On standardization, hard vs software, and privacy


Although I felt a little lost in what was being discussed in today’s seminar, there were interesting points that were brought up that are worth reflecting on. First is the issue of standardization.  Next will be the competing design philosophies.  And finally, privacy will be given another look.

It seems that economics gets in the way of establishing standards.  For instance, the emojis between iOS and Android devices are sometimes incompatible, resulting in a box-with-question-mark-inside “emoji.”  This often surprises and might even scare the user into thinking that there is a bug in their phone.  By standardizing what the bits represent, problems like this could be alleviated, and we could finally know the full meaning of the message.  However, the issue is not how hard is it to implement.  Rather, it is who gets to decide what the standards are, and who will have to change to follow these standards.  If Google’s rules becomes the standard, then Apple will not only spend millions of dollars changing their source code, but they will risk losing their customer base.  Arguably, setting standards for the network early on was an ingenious move, rather than trying to please all the different entities with their unique computers.  However, what standardization does is remove uniqueness.  Progress only occurs at the rate at which the standardizer wants.  A more nuanced analysis of standardization should take place because if we rely on economics to give us a clear answer, it would most likely be “It depends.”

Discussing about the design philosophies regarding the hardware and software of the Internet was intriguing.  Hardware was designed by companies such as Honeywell, with university professors working on it.  Furthermore, this hardware was designed for a specific purpose, making it inflexible with certain tasks.  On the other hand, software was seen as the less noble pursuit.  Thus, graduate students were put in charge of it.  Additionally, it was designed to be malleable.  This dichotomy further reinforces the idea of hardware and software; one is hard to modify and done by certain groups, while the other is soft to change and can be done by many people.  This idea in technology is still reflected in the present day.  Not everyone can make their own computer hardware, but almost anyone with a computer can make software.

The last but certainly not the last that we will hear of it, privacy.  Jim brought up an interesting point about cellphones: they always know where you are, even with location services turned off.  Although this was required by law for emergency purposes, is it really ethical for our movements be able to be tracked?  Tying back to the article discussed last week, how much information being collected is too much information?  This problem will only exacerbate as technology progresses and becomes more integrated into our lives.  Do we have to trade our privacy for customization and convenience?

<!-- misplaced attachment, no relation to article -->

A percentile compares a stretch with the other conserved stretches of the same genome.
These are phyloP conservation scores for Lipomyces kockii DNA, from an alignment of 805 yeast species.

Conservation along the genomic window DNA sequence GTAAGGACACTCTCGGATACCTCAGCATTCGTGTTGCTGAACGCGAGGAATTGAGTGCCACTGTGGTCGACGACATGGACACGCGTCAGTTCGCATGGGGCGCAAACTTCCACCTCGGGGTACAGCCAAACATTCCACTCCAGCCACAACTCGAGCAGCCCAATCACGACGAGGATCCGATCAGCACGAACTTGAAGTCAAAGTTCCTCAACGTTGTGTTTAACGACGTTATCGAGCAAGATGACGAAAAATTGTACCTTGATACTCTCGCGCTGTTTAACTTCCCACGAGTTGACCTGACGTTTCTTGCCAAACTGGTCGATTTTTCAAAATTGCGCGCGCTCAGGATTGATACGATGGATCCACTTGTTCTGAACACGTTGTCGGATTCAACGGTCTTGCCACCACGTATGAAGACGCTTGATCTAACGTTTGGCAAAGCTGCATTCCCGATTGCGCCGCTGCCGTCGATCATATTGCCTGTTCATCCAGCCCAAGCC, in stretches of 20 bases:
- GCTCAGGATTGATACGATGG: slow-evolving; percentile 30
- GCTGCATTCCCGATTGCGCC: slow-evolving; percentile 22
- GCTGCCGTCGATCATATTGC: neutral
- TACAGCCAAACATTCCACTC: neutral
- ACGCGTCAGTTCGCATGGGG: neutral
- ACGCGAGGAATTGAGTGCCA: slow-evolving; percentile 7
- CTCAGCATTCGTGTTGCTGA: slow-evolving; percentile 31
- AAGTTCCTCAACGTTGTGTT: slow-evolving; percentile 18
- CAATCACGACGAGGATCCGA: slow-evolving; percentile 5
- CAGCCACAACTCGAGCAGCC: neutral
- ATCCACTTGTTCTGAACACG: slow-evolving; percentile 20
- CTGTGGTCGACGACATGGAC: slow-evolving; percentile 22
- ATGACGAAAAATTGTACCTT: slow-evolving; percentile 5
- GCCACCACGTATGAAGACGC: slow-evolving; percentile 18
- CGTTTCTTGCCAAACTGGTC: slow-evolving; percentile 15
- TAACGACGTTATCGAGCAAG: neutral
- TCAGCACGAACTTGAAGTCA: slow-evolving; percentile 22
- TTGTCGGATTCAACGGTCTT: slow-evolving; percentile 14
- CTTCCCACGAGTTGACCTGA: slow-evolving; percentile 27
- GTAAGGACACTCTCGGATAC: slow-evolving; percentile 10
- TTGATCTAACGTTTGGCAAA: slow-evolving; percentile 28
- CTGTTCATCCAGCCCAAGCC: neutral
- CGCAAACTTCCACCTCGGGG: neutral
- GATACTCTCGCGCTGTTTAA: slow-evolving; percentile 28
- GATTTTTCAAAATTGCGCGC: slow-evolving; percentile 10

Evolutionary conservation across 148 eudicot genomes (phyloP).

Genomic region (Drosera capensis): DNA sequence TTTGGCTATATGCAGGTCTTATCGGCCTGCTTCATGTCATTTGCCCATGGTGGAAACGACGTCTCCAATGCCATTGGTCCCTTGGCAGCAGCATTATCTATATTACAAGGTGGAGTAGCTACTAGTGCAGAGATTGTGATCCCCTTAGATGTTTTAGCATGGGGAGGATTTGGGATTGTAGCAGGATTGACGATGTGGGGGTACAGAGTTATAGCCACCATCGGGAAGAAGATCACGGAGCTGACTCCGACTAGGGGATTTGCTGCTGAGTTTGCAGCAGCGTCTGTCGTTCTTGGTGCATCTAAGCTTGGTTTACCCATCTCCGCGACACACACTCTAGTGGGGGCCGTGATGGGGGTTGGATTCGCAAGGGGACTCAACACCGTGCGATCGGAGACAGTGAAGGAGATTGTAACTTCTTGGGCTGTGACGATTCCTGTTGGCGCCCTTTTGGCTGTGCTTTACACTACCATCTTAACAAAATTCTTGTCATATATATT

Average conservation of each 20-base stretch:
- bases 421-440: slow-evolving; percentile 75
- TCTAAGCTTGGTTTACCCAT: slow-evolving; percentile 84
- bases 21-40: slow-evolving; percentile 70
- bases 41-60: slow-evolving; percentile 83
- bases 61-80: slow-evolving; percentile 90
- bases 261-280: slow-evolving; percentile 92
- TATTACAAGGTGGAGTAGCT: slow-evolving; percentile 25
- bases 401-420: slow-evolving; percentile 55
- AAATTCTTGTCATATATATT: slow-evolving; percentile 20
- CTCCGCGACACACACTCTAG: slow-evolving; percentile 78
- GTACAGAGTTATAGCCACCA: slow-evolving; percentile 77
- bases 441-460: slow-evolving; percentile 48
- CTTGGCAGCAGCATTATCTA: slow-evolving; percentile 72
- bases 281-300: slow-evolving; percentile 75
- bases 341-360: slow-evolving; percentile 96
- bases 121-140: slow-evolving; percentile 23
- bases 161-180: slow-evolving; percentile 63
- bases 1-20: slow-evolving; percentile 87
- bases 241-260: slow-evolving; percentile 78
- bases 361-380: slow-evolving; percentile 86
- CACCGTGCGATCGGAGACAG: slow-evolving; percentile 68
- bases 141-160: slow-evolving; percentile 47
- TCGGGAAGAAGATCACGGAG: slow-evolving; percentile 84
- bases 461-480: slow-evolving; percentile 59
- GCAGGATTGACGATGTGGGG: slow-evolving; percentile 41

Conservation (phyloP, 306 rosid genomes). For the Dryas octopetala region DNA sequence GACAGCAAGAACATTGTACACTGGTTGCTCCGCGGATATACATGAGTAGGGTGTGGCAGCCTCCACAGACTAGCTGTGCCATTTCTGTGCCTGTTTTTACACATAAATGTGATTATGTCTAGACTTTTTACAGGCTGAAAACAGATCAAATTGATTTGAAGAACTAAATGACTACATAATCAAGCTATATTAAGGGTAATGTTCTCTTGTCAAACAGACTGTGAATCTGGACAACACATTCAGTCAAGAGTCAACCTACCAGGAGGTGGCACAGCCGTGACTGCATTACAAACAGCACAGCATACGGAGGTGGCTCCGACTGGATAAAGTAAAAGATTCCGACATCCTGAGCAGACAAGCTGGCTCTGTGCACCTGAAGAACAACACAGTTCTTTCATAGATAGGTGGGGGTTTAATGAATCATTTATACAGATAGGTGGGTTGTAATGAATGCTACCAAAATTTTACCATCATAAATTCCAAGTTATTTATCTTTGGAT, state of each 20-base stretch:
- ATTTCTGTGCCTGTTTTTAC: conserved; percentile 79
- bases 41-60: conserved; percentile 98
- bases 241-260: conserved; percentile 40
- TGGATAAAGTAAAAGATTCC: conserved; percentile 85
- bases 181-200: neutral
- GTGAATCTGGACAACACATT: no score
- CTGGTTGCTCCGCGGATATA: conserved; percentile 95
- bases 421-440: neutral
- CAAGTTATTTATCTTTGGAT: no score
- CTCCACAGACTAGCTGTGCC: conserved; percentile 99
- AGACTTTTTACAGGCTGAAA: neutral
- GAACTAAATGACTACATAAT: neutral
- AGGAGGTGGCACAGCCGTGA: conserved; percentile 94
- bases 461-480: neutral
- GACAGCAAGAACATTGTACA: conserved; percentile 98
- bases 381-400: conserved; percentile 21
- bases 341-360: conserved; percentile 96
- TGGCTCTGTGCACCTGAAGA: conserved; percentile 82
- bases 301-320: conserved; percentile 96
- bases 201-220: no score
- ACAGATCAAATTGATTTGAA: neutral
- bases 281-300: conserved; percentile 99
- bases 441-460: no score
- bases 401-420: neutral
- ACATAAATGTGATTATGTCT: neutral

Living in the moment


A good piece of advice my mentor taught me was to “live in the present” and to “stop thinking about the unchangeable past and unforeseeable future.”  Taking this advice to heart, I was able to enjoy each event of my life more, from family dinners at McDonald’s to beach-watching with my friends.  Although it has served me great, it didn’t make me prepare as well as I liked for my transition from home to overwhelming college life.

On this note, the large magnitude of users has also overwhelmed the Internet, especially in regards to security.  It is interesting to think that cyber security issues we face today might not have existed if the developers of the early Internet have thought ahead.  Would viruses, malware, and their companions have ever existed?  Would hacking into a system have been impossible if the developers had security in mind?  It is hard to tell, but this is an issue that will only get more difficult as our technology advances.

Further reflecting on our discussion, I could not help but notice a trend of shifting away from closed-source-specialization to open-source-general-purpose.  Amazon and Microsoft are willing to sacrifice personal profits in order to compete effectively against other AI giants and to hopefully provide a better end-user experience.   From the start, the Internet itself was a tool only for scientists and researchers, but is now a tool that billions of people can access and wield.  Why does this trend exist, especially in regards to technology and the Internet?

My mentors words have done me well, but I still look back at the static past to prepare for the dynamic future and understand the present moment.  I am looking forward to diving deeper in the history of the Internet to examine the ideas and events that shaped it to what it is today and to think about what we could to do to prepare for its dynamic future.

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